Scientists and inventors are constantly trying to come up with greener ways to heat our homes. Your typical boilers are getting more energy efficient almost every year – but they’re no longer necessarily the best way to run a central heating system.

Air Source Heat Pumps have moved the goalposts; they’re super low carbon and low maintenance, and they could cut your home heating costs. But are they right for your home? Let’s have a look first at what an Air Source Heat Pump is…

Air Source Heat Pumps are a way to heat your home that could give you a greener alternative to the conventional boiler heating systems. They’re low maintenance – and they might just cut your heating costs. It’s a win-win.

Air Source Heat Pumps use air as their main source of energy. They take energy from the air outside, even when it’s super cold, and convert it into heat for your home. Basically, they work in the same way that fridges and air-conditioning units do, just in reverse.

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How do Air Source Heat Pumps work?

Get your engineering hat on and let’s look at the process in more simplified steps; the unit absorbs heat from the air into a liquid refrigerant. This fluid is turned into gas in the process. Using electricity, the pump compresses this gas, heating it up. This heat is transferred into your home’s heating system – your radiators, underfloor heating, or warm air convectors and hot water. Lastly, as the heat transfers, the gas condenses back into a liquid and the cycle begins again.

Pros of Air Source Heat Pumps 

They’re low maintenance and are generally more environmentally friendly than the systems they replace. The main component used to create heat is air – a natural, renewable resource. But they’re not suitable for all types of home, and it’s good to be aware of the pros and cons:

  • They could lower the costs of heating your home – if you’re switching from an electric, oil, LPG (liquefied petroleum gas), or coal-fuelled system

  • They produce fewer carbon emissions than most boiler systems

  • Using air, a renewable resource means they’ll help lower your carbon footprint – by how much depends on the fuel source they replace

  • They’re very efficient – they run well without wasting much energy

  • They typically last longer than a boiler – about 20 years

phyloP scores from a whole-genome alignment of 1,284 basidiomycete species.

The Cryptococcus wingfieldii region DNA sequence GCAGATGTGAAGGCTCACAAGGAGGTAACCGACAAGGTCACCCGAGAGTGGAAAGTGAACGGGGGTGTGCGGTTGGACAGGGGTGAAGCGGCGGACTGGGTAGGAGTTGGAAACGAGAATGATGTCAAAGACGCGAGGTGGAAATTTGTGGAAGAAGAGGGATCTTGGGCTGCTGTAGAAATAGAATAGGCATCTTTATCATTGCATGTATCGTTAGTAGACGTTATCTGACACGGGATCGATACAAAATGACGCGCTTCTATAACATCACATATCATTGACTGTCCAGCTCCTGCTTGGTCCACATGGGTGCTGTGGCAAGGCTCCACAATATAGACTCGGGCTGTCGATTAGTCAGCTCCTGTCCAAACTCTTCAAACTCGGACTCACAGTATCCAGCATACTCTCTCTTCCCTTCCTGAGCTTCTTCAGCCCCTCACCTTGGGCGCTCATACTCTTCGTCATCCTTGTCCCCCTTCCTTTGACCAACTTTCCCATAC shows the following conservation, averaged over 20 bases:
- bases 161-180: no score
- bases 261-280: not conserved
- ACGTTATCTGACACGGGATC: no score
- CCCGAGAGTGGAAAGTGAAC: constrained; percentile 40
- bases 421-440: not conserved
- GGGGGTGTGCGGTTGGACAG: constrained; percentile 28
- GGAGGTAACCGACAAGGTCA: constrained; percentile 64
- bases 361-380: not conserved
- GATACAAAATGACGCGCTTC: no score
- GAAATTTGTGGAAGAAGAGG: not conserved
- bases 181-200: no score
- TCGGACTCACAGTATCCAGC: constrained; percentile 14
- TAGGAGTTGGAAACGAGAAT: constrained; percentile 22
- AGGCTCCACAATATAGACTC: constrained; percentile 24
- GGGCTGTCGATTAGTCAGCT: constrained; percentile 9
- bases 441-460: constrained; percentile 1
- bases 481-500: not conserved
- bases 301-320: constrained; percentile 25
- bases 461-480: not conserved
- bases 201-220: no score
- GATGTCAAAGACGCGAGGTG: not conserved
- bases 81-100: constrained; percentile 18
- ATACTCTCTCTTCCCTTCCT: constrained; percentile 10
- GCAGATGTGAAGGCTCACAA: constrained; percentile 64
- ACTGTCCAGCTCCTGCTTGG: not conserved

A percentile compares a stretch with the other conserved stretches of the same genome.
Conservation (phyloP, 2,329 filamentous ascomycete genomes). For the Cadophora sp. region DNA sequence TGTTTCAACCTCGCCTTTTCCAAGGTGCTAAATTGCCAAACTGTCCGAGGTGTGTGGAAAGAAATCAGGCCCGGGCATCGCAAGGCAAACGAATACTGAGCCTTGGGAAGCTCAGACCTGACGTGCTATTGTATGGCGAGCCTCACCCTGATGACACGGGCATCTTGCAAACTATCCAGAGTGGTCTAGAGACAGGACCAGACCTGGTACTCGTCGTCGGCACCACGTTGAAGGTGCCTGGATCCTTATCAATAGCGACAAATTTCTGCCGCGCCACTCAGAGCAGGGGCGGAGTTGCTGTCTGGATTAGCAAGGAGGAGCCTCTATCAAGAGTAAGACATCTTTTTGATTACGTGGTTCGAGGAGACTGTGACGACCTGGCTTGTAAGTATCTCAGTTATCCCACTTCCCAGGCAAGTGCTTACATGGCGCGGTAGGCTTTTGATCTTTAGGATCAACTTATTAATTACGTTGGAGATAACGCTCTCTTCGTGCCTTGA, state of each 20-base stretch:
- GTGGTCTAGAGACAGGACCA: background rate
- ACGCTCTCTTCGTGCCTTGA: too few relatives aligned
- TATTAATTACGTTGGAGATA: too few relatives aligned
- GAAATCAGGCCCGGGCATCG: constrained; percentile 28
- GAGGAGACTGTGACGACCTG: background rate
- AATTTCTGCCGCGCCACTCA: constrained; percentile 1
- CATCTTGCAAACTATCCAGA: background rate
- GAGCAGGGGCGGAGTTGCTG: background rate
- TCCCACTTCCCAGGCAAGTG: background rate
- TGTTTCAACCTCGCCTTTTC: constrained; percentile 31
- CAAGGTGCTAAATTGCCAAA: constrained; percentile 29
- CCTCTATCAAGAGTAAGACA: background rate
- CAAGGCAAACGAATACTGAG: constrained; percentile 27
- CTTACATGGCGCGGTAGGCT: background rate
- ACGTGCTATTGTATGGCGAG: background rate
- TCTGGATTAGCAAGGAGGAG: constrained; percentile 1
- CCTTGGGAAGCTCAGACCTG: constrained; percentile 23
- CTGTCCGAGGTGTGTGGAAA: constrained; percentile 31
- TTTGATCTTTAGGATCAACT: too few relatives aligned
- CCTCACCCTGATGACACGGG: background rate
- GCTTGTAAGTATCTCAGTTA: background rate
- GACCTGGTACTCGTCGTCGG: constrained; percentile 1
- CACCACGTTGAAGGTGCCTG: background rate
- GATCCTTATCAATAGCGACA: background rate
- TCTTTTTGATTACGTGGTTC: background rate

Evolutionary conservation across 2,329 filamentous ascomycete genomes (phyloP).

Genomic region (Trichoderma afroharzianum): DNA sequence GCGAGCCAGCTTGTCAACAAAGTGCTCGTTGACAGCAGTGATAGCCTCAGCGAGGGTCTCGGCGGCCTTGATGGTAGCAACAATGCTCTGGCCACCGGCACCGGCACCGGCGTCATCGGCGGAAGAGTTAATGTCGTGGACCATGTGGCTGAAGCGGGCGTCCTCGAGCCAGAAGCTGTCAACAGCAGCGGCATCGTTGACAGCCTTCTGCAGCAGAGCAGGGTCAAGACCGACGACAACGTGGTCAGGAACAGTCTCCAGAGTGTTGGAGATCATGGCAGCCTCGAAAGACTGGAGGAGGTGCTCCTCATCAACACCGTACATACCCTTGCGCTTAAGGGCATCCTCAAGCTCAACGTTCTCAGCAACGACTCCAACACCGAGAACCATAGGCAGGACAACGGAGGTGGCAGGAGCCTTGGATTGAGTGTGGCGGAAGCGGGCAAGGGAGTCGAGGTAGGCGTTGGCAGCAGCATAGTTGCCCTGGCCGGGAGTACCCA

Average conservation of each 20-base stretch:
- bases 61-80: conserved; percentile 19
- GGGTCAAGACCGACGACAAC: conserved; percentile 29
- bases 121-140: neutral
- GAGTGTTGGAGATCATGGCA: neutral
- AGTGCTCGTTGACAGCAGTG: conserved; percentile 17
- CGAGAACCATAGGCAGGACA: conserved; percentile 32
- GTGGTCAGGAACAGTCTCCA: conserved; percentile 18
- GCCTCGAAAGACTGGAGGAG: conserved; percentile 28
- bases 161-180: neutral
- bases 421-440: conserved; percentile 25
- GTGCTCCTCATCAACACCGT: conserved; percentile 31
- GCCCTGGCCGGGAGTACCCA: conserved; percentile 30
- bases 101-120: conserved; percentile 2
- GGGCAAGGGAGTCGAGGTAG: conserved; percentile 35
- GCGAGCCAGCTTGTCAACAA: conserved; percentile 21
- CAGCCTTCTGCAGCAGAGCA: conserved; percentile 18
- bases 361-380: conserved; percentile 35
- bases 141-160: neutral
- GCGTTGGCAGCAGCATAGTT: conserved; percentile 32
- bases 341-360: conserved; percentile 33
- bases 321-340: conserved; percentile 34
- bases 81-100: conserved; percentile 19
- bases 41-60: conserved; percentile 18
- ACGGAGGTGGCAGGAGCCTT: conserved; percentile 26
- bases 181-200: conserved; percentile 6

There are two types…

Air-to-water systems distribute heat by pumping liquid through pipes and radiators, or through underfloor heating pipes. Right now, this is the most common type, as it can be used for heating and hot water.

Air-to-air systems produce warm air, which is circulated around your home by a network of fans.

What makes them super low-carbon?

Air is the main thing that these pumps use to create heat. And that’s a renewable resource if there ever was one.

But, the unit does use some electricity to run, so it isn’t completely carbon neutral. It uses electricity more efficiently than regular electric heating units and is generally more environmentally friendly than most heating systems.

The costs of Air Source Heat Pumps

Fitting a typical air source heat pump could cost between £9,000 and £11,000, according to the Energy Saving Trust. The exact cost depends on the size of your home and your insulation. Always make sure you get several quotes and go with a trusted installer.

The running costs will depend on:

  • The size of the home – the bigger the space, the more power needed to heat it

  • How well insulated it is – better insulation means less heat loss

  • How warm you want it to be

  • Whether you have underfloor heating or radiators

Air source heat pump savings 

Any savings you make will depend on what kind of fuel you’re replacing. If it’s gas, your gas use will go down and your electricity will go up. It could take many years to recoup the costs of installing one. However, it could work out cheaper than an electric, oil, LPG or coal system – particularly an old, inefficient one.

Air source heat pumps could be the best option if you’re building a new home. They’re comparatively simple to install and you can include underfloor heating at the same time. You could also add solar panels to provide hot water in the summer, which would make it easier for the pump to heat up your home.

Get in touch with the Vital team now to start your renewables journey…